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CHARACTERISTICS OF THOUGHT AND MANNER-DATE OF THE
PLAY, STATE OF THE TEXT, ETC.

HE late Dr. Arnold, a most original and sagacious inquirer into every subject
connected with man's duties and history, having occasion, in one of his
historical lectures, to enforce his general critical doctrine that the perusal
of any considerable work of an author, in each particular walk of his talent.
is quite sufficient to inform the reader of the strength and character of his
genius, and the pervading tone and taste of his mind; has illustrated his
argument by an example, which, as it singularly happens, is one of
the very few to which his rule will not apply. "Though (says he) we
should not value Shakespeare sufficiently without being acquainted with
all his great plays, yet even in his case a knowledge of any one of his best
tragedies, and any one of his best comedies, would give us a notion faithful

in kind, although requiring to be augmented in degree."-(Introductory Lecture on Modern History.) True as this rule may be, as regards the mass of authors of every age, and even most of those of the very highest rank, it is surely erroneous in reference to Shakespeare, even in the guarded and qualified form in which it is applied to him; and this exception of the great English Poet from so general a law of mind, which has governed the loftiest and most powerful minds, is among the most striking and unequivocal evidences of his superiority. Neither MACBETH nor HAMLET, alone, could give any competent idea of the character of mind and cast of thought, or of the habitual views of life, of the author of OTHELLO; while LEAR, with all its wonderful combination of intellect and passion, would as little lead us to imagine that the same author had written such a tragedy as ROMEO AND JULIET. This play of the TEMPEST, especially, is one of those works for which no other production of the author's prolific fancy could have prepared his readers. It is wholly of a different cast of temper, and mood of disposition, from those so conspicuous in his gayer comedies; while even the ethical dignity and poetic splendour of the MERCHANT OF VENICE, could not well lead the critic to anticipate the solemn grandeur, the unrivalled harmony and grace, the bold originality, and the grave beauty of the TEMPEST.

The MIDSUMMER-NIGHT'S DREAM, as different from its author's other gayer and more purely poetical works, as the TEMPEST is from his graver delineations of deeper thought and stronger passion, is that among his dramas which, from its fairy machinery and the predominance of the imaginative over the real, most naturally presents itself as the counterpart of the TEMPEST. Yet it is as essentially different as if it had been the work of some other contemporary poet; being, indeed, rather a contrast than a resembling counterpart. More abounding in single passages of matchless and varied sweetness or brilliancy, it is less perfect as a whole, and differs still more 'com it in its pervading tone of feeling, and the impression it leaves on the mind. The one is joyous in emper. luxuriant in fancy, and dazzling throughout from its sudden and brilliant contrasts. The other is also filled with high and true poetry, but it is poetry pervaded and controlled by a contemplative philosophy; and it is the calm, solemn light of that philosophy that harmonizes, and mellows down, the richest fancies and boldest inventions into one grave and even severe tone of colour. The two dramas are to each other as the full and strong burst of life, and the balmy fragrance of spring, with its joyous and exhilarating influence, and bright confusion of beauties. compared with the autumnal magnificence of our Indian summer, with its calmness and repose, its yellow radiance, and all its pensive yet soothing associations and influences. There are several respects in which the TEMPEST thus stands alone, as distinguishable in character from any other of its author's varied creations. Without being his work of greatest power, not equalling several of the other dramas in depth of passion, or in the exhibition of the working of the affections; surpassed by others in brilliancy of poetic fancy or exquisite delicacies of expression. it is nevertheless among the most perfect (perhaps in fact the most perfect) of all, as a work of art, of the most unbroken unity of effect and sustained majesty of intellect. It is too-if we can speak of degrees of originality in the productions of this most creative of all poets-the most purely original of his conceptions, deriving nothing of any consequence from any other source for the plot, and without any prototype in literature of the more important personages, or any model for the thoughts and language, beyond the materials presented by actual and living human nature, to be raised and idealized into the "wild and wondrous" forms of Ariel and Caliban, of the majestic Prospero, and, above all, of his peerless daughter. Miranda is a character blending the truth of nature with the most exquisite refinement of poetic fancy, unrivalled, even in Shakespeare's own long and beautiful series of portraitures of feminine excellence, and paralleled only by the Eve of Milton, who, I cannot but think, was indirectly indebted for some of her most fascinating attributes to the solitary daughter of Prospero.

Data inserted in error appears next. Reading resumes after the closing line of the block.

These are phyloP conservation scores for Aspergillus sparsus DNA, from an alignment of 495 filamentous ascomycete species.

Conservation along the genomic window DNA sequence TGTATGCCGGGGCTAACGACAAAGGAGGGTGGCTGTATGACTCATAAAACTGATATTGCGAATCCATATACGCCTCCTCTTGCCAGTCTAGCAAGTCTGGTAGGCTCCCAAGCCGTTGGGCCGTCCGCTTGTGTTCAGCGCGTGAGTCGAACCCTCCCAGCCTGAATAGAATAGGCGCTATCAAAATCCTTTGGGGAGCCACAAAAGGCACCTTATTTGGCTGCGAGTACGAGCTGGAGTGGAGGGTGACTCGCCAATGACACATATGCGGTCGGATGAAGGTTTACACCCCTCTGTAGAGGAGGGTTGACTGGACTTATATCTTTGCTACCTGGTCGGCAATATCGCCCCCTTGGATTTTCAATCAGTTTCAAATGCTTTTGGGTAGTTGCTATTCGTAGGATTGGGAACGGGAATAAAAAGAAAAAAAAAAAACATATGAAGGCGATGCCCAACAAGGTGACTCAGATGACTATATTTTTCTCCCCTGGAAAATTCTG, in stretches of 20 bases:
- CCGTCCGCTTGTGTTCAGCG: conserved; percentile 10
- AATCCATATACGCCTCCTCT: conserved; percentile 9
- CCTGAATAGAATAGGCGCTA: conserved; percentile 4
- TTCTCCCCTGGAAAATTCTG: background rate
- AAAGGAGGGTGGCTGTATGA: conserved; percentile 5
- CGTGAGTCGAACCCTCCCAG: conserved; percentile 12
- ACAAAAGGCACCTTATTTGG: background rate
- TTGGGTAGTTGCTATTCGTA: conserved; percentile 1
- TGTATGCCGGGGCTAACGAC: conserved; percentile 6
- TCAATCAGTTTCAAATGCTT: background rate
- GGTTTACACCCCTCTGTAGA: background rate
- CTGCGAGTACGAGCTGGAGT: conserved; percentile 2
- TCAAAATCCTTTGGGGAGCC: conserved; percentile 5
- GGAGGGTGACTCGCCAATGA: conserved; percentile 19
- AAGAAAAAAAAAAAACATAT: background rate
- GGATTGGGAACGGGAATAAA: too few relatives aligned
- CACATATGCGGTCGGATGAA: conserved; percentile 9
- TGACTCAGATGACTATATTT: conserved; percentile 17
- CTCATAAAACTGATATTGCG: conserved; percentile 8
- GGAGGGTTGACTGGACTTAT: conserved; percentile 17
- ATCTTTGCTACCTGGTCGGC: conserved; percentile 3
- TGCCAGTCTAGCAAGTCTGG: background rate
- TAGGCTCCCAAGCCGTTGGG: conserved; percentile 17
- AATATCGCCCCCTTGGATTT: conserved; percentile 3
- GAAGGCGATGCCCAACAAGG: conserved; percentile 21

Caliban, a being without example or parallel in poetic invention, degraded in mind, as well as in moral affections, below the level of humanity, and yet essentially and purely poetical in all his conceptions and language, is a creation to whose originality and poetic truth every critic, from Dryden downward, has paid homage. Nor is it a less striking peculiarity, that the only buffoon characters and dialogue in the drama are those of the sailors, who seem to be introduced for the single purpose of contrasting the grossness and lowness of civilized vice with the nobler forms of savage and untutored depravity.